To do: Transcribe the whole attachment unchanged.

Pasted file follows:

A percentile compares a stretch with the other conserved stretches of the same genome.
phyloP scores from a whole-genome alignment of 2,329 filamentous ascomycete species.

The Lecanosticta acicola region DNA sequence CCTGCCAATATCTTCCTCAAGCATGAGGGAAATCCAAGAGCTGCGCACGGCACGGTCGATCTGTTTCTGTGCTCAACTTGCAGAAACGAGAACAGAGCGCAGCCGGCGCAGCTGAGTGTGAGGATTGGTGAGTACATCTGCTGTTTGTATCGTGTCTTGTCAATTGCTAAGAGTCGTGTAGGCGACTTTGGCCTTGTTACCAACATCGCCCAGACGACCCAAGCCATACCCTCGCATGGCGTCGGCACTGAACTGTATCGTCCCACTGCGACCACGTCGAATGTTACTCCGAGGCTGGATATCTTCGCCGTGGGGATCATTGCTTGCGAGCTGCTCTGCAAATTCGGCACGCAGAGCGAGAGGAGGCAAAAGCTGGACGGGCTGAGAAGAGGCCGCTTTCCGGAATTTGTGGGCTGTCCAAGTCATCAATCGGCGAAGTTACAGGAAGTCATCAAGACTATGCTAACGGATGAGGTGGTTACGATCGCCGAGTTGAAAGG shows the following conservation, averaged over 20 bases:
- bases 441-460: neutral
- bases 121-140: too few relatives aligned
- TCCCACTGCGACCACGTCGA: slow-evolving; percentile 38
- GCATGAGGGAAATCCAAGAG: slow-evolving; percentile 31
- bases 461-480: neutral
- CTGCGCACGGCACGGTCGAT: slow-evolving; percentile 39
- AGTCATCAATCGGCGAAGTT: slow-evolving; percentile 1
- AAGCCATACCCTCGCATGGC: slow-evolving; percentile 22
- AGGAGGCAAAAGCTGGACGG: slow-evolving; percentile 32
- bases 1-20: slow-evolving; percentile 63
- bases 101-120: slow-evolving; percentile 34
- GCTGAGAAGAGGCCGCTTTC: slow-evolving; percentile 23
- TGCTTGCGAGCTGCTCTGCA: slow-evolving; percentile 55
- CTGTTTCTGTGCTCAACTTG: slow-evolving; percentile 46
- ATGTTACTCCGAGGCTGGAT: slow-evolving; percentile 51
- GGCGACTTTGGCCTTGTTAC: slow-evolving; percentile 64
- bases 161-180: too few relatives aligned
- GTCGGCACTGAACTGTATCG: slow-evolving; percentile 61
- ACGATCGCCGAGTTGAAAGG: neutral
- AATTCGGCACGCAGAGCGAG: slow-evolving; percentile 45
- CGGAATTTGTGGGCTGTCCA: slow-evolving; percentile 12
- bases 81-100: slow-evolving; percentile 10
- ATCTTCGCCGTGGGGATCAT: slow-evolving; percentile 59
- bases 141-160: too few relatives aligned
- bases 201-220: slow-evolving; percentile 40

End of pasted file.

A percentile compares a stretch with the other conserved stretches of the same genome.
phyloP scores from a whole-genome alignment of 2,329 filamentous ascomycete species.

The Lecanosticta acicola region DNA sequence CCTGCCAATATCTTCCTCAAGCATGAGGGAAATCCAAGAGCTGCGCACGGCACGGTCGATCTGTTTCTGTGCTCAACTTGCAGAAACGAGAACAGAGCGCAGCCGGCGCAGCTGAGTGTGAGGATTGGTGAGTACATCTGCTGTTTGTATCGTGTCTTGTCAATTGCTAAGAGTCGTGTAGGCGACTTTGGCCTTGTTACCAACATCGCCCAGACGACCCAAGCCATACCCTCGCATGGCGTCGGCACTGAACTGTATCGTCCCACTGCGACCACGTCGAATGTTACTCCGAGGCTGGATATCTTCGCCGTGGGGATCATTGCTTGCGAGCTGCTCTGCAAATTCGGCACGCAGAGCGAGAGGAGGCAAAAGCTGGACGGGCTGAGAAGAGGCCGCTTTCCGGAATTTGTGGGCTGTCCAAGTCATCAATCGGCGAAGTTACAGGAAGTCATCAAGACTATGCTAACGGATGAGGTGGTTACGATCGCCGAGTTGAAAGG shows the following conservation, averaged over 20 bases:
- bases 441-460: neutral
- bases 121-140: too few relatives aligned
- TCCCACTGCGACCACGTCGA: slow-evolving; percentile 38
- GCATGAGGGAAATCCAAGAG: slow-evolving; percentile 31
- bases 461-480: neutral
- CTGCGCACGGCACGGTCGAT: slow-evolving; percentile 39
- AGTCATCAATCGGCGAAGTT: slow-evolving; percentile 1
- AAGCCATACCCTCGCATGGC: slow-evolving; percentile 22
- AGGAGGCAAAAGCTGGACGG: slow-evolving; percentile 32
- bases 1-20: slow-evolving; percentile 63
- bases 101-120: slow-evolving; percentile 34
- GCTGAGAAGAGGCCGCTTTC: slow-evolving; percentile 23
- TGCTTGCGAGCTGCTCTGCA: slow-evolving; percentile 55
- CTGTTTCTGTGCTCAACTTG: slow-evolving; percentile 46
- ATGTTACTCCGAGGCTGGAT: slow-evolving; percentile 51
- GGCGACTTTGGCCTTGTTAC: slow-evolving; percentile 64
- bases 161-180: too few relatives aligned
- GTCGGCACTGAACTGTATCG: slow-evolving; percentile 61
- ACGATCGCCGAGTTGAAAGG: neutral
- AATTCGGCACGCAGAGCGAG: slow-evolving; percentile 45
- CGGAATTTGTGGGCTGTCCA: slow-evolving; percentile 12
- bases 81-100: slow-evolving; percentile 10
- ATCTTCGCCGTGGGGATCAT: slow-evolving; percentile 59
- bases 141-160: too few relatives aligned
- bases 201-220: slow-evolving; percentile 40